The spatial variability of annual and summer rainfall is analyzed in Fig. 2c through the spatial CV. The rainfall accumulated during the warm season always has larger spatial variability in the region as compared to the annual totals (the mean plus/minus standard deviation of CV across all years is 0.65 ± 0.14 for summer *R* and 0.46 ± 0.08 for annual *R*). The physical control on the spatial variability is mostly due to elevation, as shown in Fig. 3, where scatterplots are presented between the average across all available years of annual and summer *R* at each gauge and the corresponding elevation. For both time periods, the correlation is high and the relation can be well represented through a linear regression (*r*^{2} ≥ 0.76). Note that the relation between *R* and elevation is robust and does not change in below- or above-normal conditions (not shown). In addition to elevation, the effect of gauge location was also investigated, finding that only latitude has a significant relation with *R*. This is most likely a consequence of the fact that elevation increases from south to north (see Fig. 1; CC between latitude and elevation is 0.70).

Relation between the mean (a) summer and (b) annual *R* observed at each station and the corresponding elevation *z*. The linear regression and *r*^{2} are also plotted for each case.

Citation: Journal of Hydrometeorology 18, 1; 10.1175/JHM-D-16-0167.1

Relation between the mean (a) summer and (b) annual *R* observed at each station and the corresponding elevation *z*. The linear regression and *r*^{2} are also plotted for each case.

Citation: Journal of Hydrometeorology 18, 1; 10.1175/JHM-D-16-0167.1

Relation between the mean (a) summer and (b) annual *R* observed at each station and the corresponding elevation *z*. The linear regression and *r*^{2} are also plotted for each case.

Citation: Journal of Hydrometeorology 18, 1; 10.1175/JHM-D-16-0167.1

### b. Rainfall intraseasonal variability and spatiotemporal variability of extremes

The spatial mean and standard deviation of the monthly climatologies for a set of metrics are presented in Fig. 4. The monthly rainfall depth (i.e., *R*; Fig. 4a) is characterized by two maxima in summer (July–September) and winter (November–March) separated by two minima in spring (April–June) and fall (October). For reference, the spatial mean *R* for the wettest (1992) and driest (2002) years is also plotted. The spatial variability is larger (smaller) in summer (winter) months, consistent with the more scattered (widespread) storm systems. The mean number of rainy days (Fig. 4b) resembles the pattern of *R*, including the trend of the spatial variability, with more pronounced peaks in summer (seasonal average of 3.38 days) as compared to winter (2.87 days). In contrast, the mean number of consecutive rainy days is fairly constant throughout the year (1.45 days) with negligible spatial variability. Note that the mean number of consecutive rainy days was computed by including only months with observed rainfall, and thus, it can be larger than the mean number of rainy days. Similarly, the mean duration of single storms (Fig. 4c) is rather constant across all months (average across all months of 50.2 min), with relatively large spatial differences (average standard deviation of 35.1 min). To investigate the controls on the spatial variability, Fig. 5 shows the monthly variability of *r*^{2} of the linear regression between each metric and gauge elevation. The monthly *R* and number of rainy days exhibit a significant orographic control in the summer season and, to a lesser extent, in the winter months from November to January. The control on the mean number of consecutive rainy days is moderate from October to April, when large-scale weather systems occur more frequently, and is negligible in summer. Finally, the duration of single storms does not display any significant relation with elevation.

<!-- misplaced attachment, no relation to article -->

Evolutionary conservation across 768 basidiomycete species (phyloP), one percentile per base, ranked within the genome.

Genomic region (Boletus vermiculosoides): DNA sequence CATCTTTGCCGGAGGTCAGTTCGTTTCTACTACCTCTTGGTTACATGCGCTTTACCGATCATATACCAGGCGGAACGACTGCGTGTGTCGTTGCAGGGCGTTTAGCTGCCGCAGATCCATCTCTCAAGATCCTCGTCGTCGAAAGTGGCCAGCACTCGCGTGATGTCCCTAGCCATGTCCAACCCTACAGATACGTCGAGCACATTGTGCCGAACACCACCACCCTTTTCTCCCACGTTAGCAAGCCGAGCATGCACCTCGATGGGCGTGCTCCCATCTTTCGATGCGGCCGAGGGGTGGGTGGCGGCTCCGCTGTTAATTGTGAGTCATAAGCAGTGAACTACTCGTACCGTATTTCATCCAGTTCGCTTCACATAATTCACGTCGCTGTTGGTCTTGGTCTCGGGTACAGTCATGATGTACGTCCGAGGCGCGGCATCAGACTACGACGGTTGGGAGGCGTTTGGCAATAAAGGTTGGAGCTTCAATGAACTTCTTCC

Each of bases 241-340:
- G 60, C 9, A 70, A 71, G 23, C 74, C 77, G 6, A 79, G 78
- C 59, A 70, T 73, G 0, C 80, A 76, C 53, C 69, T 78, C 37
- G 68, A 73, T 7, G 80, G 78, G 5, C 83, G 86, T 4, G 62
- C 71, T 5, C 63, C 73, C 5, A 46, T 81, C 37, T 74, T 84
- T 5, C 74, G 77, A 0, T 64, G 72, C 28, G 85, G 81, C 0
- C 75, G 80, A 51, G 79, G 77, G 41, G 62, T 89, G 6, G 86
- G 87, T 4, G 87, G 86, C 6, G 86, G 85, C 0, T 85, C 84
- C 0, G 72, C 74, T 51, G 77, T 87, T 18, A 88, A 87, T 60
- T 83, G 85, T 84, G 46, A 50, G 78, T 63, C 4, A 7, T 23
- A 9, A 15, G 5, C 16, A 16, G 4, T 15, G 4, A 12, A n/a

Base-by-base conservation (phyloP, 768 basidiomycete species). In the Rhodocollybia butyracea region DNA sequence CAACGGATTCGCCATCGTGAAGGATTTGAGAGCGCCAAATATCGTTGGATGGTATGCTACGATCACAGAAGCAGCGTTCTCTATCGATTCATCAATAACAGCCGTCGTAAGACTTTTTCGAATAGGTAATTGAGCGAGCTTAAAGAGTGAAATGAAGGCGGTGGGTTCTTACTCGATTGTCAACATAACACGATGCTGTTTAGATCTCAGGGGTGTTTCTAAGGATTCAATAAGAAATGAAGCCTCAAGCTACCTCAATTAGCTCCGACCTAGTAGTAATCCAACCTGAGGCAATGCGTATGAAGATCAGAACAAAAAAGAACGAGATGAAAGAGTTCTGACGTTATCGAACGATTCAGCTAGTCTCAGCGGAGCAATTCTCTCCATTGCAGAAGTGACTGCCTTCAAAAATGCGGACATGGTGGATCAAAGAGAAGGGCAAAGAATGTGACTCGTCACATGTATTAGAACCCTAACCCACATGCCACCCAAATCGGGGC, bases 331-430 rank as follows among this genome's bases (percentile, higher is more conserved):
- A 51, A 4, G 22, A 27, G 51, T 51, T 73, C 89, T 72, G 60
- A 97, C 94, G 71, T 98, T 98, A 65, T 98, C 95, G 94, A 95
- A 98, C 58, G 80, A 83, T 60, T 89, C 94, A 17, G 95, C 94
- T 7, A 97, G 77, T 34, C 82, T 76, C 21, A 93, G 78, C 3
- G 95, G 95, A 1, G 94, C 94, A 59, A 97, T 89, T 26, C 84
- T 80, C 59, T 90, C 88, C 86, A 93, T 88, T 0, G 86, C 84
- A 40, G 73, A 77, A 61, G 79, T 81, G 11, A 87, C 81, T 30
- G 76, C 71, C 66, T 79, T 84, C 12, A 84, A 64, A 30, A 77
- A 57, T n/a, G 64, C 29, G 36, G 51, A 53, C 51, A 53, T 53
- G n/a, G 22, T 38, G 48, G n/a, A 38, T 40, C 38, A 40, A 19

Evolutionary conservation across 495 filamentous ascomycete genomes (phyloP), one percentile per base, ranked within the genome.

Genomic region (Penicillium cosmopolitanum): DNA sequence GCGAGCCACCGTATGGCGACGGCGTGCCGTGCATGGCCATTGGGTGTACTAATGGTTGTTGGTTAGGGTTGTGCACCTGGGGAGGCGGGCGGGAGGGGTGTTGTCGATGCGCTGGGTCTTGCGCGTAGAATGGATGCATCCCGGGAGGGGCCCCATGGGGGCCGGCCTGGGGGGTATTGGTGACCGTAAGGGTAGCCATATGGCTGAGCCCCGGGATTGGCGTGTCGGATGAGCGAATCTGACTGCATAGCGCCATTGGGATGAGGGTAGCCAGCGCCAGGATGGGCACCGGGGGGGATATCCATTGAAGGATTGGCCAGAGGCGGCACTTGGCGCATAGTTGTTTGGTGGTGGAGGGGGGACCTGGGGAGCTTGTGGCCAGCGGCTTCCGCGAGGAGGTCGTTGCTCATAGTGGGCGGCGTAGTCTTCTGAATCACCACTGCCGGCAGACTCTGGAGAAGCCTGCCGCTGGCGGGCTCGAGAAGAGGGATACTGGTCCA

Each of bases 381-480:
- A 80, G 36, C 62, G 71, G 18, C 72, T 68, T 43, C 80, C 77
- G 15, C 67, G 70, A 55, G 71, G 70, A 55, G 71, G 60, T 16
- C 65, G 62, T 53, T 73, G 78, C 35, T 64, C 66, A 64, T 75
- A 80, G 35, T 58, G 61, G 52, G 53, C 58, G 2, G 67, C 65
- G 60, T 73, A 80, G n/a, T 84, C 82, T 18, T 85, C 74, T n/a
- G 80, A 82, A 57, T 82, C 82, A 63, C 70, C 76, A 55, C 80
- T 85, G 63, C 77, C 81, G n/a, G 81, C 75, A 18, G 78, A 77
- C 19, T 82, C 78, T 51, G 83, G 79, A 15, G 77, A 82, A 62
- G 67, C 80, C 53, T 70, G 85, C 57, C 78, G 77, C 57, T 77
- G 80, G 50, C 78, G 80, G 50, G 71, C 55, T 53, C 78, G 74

Spatial mean and std dev (bars) of monthly climatologies of (a) *R* (climatology), (b) mean number of rainy days and of consecutive rainy days, and (c) mean duration of rainfall events. In (a) the spatial mean *R* observed during the wettest (1992) and driest (2002) years on record are also plotted.

Citation: Journal of Hydrometeorology 18, 1; 10.1175/JHM-D-16-0167.1

Spatial mean and std dev (bars) of monthly climatologies of (a) *R* (climatology), (b) mean number of rainy days and of consecutive rainy days, and (c) mean duration of rainfall events. In (a) the spatial mean *R* observed during the wettest (1992) and driest (2002) years on record are also plotted.

Citation: Journal of Hydrometeorology 18, 1; 10.1175/JHM-D-16-0167.1

Spatial mean and std dev (bars) of monthly climatologies of (a) *R* (climatology), (b) mean number of rainy days and of consecutive rainy days, and (c) mean duration of rainfall events. In (a) the spatial mean *R* observed during the wettest (1992) and driest (2002) years on record are also plotted.

Citation: Journal of Hydrometeorology 18, 1; 10.1175/JHM-D-16-0167.1

Monthly time series of *r*^{2} of the linear regression between station elevation and climatologies of *R*, mean number of rainy days and consecutive rainy days, and mean storm duration.

Citation: Journal of Hydrometeorology 18, 1; 10.1175/JHM-D-16-0167.1

Monthly time series of *r*^{2} of the linear regression between station elevation and climatologies of *R*, mean number of rainy days and consecutive rainy days, and mean storm duration.

Citation: Journal of Hydrometeorology 18, 1; 10.1175/JHM-D-16-0167.1

Monthly time series of *r*^{2} of the linear regression between station elevation and climatologies of *R*, mean number of rainy days and consecutive rainy days, and mean storm duration.

Citation: Journal of Hydrometeorology 18, 1; 10.1175/JHM-D-16-0167.1